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268
A tutorial on particle filters for online nonlinear/nonGaussian Bayesian tracking
 IEEE TRANSACTIONS ON SIGNAL PROCESSING
, 2002
"... Increasingly, for many application areas, it is becoming important to include elements of nonlinearity and nonGaussianity in order to model accurately the underlying dynamics of a physical system. Moreover, it is typically crucial to process data online as it arrives, both from the point of view o ..."
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Cited by 2006 (2 self)
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Increasingly, for many application areas, it is becoming important to include elements of nonlinearity and nonGaussianity in order to model accurately the underlying dynamics of a physical system. Moreover, it is typically crucial to process data online as it arrives, both from the point of view of storage costs as well as for rapid adaptation to changing signal characteristics. In this paper, we review both optimal and suboptimal Bayesian algorithms for nonlinear/nonGaussian tracking problems, with a focus on particle filters. Particle filters are sequential Monte Carlo methods based on point mass (or “particle”) representations of probability densities, which can be applied to any statespace model and which generalize the traditional Kalman filtering methods. Several variants of the particle filter such as SIR, ASIR, and RPF are introduced within a generic framework of the sequential importance sampling (SIS) algorithm. These are discussed and compared with the standard EKF through an illustrative example.
On Sequential Monte Carlo Sampling Methods for Bayesian Filtering
 STATISTICS AND COMPUTING
, 2000
"... In this article, we present an overview of methods for sequential simulation from posterior distributions. These methods are of particular interest in Bayesian filtering for discrete time dynamic models that are typically nonlinear and nonGaussian. A general importance sampling framework is develop ..."
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Cited by 1051 (76 self)
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In this article, we present an overview of methods for sequential simulation from posterior distributions. These methods are of particular interest in Bayesian filtering for discrete time dynamic models that are typically nonlinear and nonGaussian. A general importance sampling framework is developed that unifies many of the methods which have been proposed over the last few decades in several different scientific disciplines. Novel extensions to the existing methods are also proposed. We show in particular how to incorporate local linearisation methods similar to those which have previously been employed in the deterministic filtering literature; these lead to very effective importance distributions. Furthermore we describe a method which uses RaoBlackwellisation in order to take advantage of the analytic structure present in some important classes of statespace models. In a final section we develop algorithms for prediction, smoothing and evaluation of the likelihood in dynamic models.
Robust Monte Carlo Localization for Mobile Robots
, 2001
"... Mobile robot localization is the problem of determining a robot's pose from sensor data. This article presents a family of probabilistic localization algorithms known as Monte Carlo Localization (MCL). MCL algorithms represent a robot's belief by a set of weighted hypotheses (samples), whi ..."
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Cited by 839 (85 self)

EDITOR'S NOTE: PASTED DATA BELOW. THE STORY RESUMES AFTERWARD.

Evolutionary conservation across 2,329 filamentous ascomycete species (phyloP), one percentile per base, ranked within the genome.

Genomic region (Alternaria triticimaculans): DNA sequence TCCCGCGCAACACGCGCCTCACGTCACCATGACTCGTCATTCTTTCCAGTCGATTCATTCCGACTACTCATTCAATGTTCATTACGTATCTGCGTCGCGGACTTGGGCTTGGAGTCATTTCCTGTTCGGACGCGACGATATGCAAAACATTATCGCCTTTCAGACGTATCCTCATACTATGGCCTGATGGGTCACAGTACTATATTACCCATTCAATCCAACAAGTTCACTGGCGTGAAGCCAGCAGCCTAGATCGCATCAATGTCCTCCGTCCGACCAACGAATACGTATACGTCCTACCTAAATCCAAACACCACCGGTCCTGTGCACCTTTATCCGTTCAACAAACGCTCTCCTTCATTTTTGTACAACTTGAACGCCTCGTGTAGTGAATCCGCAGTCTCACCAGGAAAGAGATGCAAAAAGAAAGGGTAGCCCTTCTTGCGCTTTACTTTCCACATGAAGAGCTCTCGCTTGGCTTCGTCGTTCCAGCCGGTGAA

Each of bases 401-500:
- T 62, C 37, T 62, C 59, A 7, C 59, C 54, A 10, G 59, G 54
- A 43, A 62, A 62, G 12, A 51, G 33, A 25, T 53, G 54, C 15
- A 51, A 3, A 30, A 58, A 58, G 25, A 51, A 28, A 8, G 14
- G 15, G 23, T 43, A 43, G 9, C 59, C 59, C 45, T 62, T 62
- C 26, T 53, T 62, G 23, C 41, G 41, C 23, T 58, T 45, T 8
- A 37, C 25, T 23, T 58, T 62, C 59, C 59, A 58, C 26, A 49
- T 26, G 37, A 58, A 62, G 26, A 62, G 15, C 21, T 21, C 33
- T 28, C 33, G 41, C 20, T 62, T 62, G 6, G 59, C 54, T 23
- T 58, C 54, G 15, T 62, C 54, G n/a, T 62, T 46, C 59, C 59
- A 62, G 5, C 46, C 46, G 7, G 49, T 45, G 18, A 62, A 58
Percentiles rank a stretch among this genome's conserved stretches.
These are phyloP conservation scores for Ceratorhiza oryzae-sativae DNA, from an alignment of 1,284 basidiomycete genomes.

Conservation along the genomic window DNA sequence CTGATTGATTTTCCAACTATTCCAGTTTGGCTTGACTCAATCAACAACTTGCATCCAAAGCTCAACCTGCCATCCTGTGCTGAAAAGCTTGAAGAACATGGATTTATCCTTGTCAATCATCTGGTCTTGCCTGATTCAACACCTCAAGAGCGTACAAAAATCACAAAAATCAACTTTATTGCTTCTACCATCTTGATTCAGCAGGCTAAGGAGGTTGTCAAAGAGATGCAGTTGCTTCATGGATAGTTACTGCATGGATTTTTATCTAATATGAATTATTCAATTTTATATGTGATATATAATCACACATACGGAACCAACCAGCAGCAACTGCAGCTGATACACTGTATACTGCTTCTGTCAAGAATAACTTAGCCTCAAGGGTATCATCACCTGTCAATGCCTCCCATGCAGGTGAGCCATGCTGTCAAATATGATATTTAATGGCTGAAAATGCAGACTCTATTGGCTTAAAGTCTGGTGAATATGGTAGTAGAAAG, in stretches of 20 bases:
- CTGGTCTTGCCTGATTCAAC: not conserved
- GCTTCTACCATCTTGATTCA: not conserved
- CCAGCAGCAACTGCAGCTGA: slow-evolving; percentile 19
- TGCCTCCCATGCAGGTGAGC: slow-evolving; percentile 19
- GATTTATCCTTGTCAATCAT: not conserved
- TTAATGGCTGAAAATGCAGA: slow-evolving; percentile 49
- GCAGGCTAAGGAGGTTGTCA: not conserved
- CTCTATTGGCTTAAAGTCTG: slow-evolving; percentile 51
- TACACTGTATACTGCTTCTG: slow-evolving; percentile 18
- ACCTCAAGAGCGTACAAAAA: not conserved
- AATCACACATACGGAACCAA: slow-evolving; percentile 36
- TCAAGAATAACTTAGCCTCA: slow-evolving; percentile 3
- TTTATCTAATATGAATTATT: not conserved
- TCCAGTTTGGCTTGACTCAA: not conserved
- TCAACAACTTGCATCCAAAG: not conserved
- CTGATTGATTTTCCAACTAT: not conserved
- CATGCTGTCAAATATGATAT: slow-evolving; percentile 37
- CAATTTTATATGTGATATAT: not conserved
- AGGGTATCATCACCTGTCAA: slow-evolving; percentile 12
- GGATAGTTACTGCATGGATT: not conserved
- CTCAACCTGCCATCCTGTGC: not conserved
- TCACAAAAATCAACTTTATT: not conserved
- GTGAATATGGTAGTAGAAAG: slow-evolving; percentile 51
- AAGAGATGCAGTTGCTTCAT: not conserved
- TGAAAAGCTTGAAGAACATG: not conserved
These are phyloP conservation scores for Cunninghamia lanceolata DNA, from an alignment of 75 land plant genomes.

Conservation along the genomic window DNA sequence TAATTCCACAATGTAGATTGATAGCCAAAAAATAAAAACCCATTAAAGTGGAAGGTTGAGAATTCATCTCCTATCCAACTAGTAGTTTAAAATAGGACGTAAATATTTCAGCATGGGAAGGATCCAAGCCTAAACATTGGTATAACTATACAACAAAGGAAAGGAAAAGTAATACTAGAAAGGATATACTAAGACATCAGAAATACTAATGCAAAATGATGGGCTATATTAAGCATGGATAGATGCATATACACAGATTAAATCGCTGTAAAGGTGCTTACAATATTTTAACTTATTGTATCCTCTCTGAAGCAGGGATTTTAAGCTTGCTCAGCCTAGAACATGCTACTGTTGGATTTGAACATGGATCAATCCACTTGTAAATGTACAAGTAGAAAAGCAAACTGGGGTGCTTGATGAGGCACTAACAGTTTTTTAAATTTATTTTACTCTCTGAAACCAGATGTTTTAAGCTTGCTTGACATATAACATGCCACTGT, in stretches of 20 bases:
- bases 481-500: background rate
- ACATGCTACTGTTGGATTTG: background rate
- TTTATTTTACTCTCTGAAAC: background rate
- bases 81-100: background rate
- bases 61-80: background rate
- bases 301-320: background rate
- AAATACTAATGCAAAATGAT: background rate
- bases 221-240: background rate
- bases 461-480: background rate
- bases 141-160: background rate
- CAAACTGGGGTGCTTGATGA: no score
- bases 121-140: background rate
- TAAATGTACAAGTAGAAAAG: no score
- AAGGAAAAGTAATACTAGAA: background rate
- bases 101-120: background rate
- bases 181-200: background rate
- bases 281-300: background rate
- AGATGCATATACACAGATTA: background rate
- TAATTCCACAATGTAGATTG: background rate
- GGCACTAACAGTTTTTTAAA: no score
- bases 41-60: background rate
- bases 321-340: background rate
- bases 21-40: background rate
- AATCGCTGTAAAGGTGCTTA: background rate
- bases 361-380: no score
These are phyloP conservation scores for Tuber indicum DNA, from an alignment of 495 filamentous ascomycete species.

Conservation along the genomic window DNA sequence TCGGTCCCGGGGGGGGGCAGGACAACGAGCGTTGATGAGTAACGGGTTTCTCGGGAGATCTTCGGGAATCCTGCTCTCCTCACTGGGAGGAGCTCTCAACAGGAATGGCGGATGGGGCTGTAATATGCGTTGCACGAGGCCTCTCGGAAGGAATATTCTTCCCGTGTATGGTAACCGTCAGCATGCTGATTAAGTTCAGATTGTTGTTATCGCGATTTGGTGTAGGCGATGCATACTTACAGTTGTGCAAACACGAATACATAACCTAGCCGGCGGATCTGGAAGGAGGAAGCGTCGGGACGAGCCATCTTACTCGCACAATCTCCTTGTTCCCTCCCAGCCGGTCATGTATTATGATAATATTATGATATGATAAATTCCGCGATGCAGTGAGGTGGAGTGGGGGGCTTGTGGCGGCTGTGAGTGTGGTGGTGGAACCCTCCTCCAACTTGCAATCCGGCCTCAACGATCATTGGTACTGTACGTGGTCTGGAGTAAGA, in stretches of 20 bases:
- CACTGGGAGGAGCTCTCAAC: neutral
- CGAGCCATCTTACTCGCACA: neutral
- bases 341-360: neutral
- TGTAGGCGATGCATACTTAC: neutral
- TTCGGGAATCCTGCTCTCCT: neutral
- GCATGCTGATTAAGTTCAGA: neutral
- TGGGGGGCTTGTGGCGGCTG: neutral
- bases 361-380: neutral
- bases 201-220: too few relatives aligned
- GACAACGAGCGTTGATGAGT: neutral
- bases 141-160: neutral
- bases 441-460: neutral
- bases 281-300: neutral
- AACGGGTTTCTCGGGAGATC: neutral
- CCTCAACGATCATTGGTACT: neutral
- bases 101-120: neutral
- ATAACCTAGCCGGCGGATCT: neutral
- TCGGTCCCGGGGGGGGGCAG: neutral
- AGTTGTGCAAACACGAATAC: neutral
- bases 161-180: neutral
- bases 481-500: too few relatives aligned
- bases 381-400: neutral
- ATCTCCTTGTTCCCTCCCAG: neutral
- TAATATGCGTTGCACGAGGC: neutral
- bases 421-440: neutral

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Mobile robot localization is the problem of determining a robot's pose from sensor data. This article presents a family of probabilistic localization algorithms known as Monte Carlo Localization (MCL). MCL algorithms represent a robot's belief by a set of weighted hypotheses (samples), which approximate the posterior under a common Bayesian formulation of the localization problem. Building on the basic MCL algorithm, this article develops a more robust algorithm called MixtureMCL, which integrates two complimentary ways of generating samples in the estimation. To apply this algorithm to mobile robots equipped with range finders, a kernel density tree is learned that permits fast sampling. Systematic empirical results illustrate the robustness and computational efficiency of the approach.
Monte Carlo Localization: Efficient Position Estimation for Mobile Robots
 IN PROC. OF THE NATIONAL CONFERENCE ON ARTIFICIAL INTELLIGENCE (AAAI
, 1999
"... This paper presents a new algorithm for mobile robot localization, called Monte Carlo Localization (MCL). MCL is a version of Markov localization, a family of probabilistic approaches that have recently been applied with great practical success. However, previous approaches were either computational ..."
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Cited by 343 (46 self)
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This paper presents a new algorithm for mobile robot localization, called Monte Carlo Localization (MCL). MCL is a version of Markov localization, a family of probabilistic approaches that have recently been applied with great practical success. However, previous approaches were either computationally cumbersome (such as gridbased approaches that represent the state space by highresolution 3D grids), or had to resort to extremely coarsegrained resolutions. Our approach is computationally efficient while retaining the ability to represent (almost) arbitrary distributions. MCL applies samplingbased methods for approximating probability distributions, in a way that places computation " where needed." The number of samples is adapted online, thereby invoking large sample sets only when necessary. Empirical results illustrate that MCL yields improved accuracy while requiring an order of magnitude less computation when compared to previous approaches. It is also much easier to implement...